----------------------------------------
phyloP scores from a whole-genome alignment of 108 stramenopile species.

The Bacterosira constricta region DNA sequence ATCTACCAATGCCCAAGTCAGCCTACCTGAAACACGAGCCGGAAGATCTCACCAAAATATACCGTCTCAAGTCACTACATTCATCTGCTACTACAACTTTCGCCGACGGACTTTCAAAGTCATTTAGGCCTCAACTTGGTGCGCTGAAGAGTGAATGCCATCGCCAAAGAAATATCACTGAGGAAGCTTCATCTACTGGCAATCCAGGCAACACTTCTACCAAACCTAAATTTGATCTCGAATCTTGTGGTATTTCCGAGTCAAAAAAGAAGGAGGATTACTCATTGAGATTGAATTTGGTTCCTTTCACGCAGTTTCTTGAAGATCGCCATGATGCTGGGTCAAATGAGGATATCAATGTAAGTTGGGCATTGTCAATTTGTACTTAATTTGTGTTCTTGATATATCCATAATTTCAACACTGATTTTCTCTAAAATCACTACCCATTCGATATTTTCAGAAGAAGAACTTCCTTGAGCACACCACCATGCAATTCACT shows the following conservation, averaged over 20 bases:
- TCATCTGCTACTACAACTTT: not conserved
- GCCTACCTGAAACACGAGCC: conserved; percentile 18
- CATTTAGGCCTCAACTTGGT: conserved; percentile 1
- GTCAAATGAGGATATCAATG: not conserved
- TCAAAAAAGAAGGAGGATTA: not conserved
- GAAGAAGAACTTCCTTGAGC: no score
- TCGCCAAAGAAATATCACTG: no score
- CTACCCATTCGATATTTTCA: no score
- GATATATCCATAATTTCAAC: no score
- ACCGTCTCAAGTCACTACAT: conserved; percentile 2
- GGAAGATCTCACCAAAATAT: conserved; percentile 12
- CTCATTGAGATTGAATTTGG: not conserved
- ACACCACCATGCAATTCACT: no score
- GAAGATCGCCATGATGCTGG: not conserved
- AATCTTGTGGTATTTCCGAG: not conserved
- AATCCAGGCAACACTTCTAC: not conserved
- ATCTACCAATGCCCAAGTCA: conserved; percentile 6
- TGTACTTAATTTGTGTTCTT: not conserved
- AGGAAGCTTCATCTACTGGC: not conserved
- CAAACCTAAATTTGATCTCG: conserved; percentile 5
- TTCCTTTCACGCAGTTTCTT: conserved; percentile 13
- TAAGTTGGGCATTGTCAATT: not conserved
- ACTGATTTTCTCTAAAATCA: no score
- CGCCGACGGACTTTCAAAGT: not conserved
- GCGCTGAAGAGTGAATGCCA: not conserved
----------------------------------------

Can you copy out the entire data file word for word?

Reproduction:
phyloP scores from a whole-genome alignment of 108 stramenopile species.

The Bacterosira constricta region DNA sequence ATCTACCAATGCCCAAGTCAGCCTACCTGAAACACGAGCCGGAAGATCTCACCAAAATATACCGTCTCAAGTCACTACATTCATCTGCTACTACAACTTTCGCCGACGGACTTTCAAAGTCATTTAGGCCTCAACTTGGTGCGCTGAAGAGTGAATGCCATCGCCAAAGAAATATCACTGAGGAAGCTTCATCTACTGGCAATCCAGGCAACACTTCTACCAAACCTAAATTTGATCTCGAATCTTGTGGTATTTCCGAGTCAAAAAAGAAGGAGGATTACTCATTGAGATTGAATTTGGTTCCTTTCACGCAGTTTCTTGAAGATCGCCATGATGCTGGGTCAAATGAGGATATCAATGTAAGTTGGGCATTGTCAATTTGTACTTAATTTGTGTTCTTGATATATCCATAATTTCAACACTGATTTTCTCTAAAATCACTACCCATTCGATATTTTCAGAAGAAGAACTTCCTTGAGCACACCACCATGCAATTCACT shows the following conservation, averaged over 20 bases:
- TCATCTGCTACTACAACTTT: not conserved
- GCCTACCTGAAACACGAGCC: conserved; percentile 18
- CATTTAGGCCTCAACTTGGT: conserved; percentile 1
- GTCAAATGAGGATATCAATG: not conserved
- TCAAAAAAGAAGGAGGATTA: not conserved
- GAAGAAGAACTTCCTTGAGC: no score
- TCGCCAAAGAAATATCACTG: no score
- CTACCCATTCGATATTTTCA: no score
- GATATATCCATAATTTCAAC: no score
- ACCGTCTCAAGTCACTACAT: conserved; percentile 2
- GGAAGATCTCACCAAAATAT: conserved; percentile 12
- CTCATTGAGATTGAATTTGG: not conserved
- ACACCACCATGCAATTCACT: no score
- GAAGATCGCCATGATGCTGG: not conserved
- AATCTTGTGGTATTTCCGAG: not conserved
- AATCCAGGCAACACTTCTAC: not conserved
- ATCTACCAATGCCCAAGTCA: conserved; percentile 6
- TGTACTTAATTTGTGTTCTT: not conserved
- AGGAAGCTTCATCTACTGGC: not conserved
- CAAACCTAAATTTGATCTCG: conserved; percentile 5
- TTCCTTTCACGCAGTTTCTT: conserved; percentile 13
- TAAGTTGGGCATTGTCAATT: not conserved
- ACTGATTTTCTCTAAAATCA: no score
- CGCCGACGGACTTTCAAAGT: not conserved
- GCGCTGAAGAGTGAATGCCA: not conserved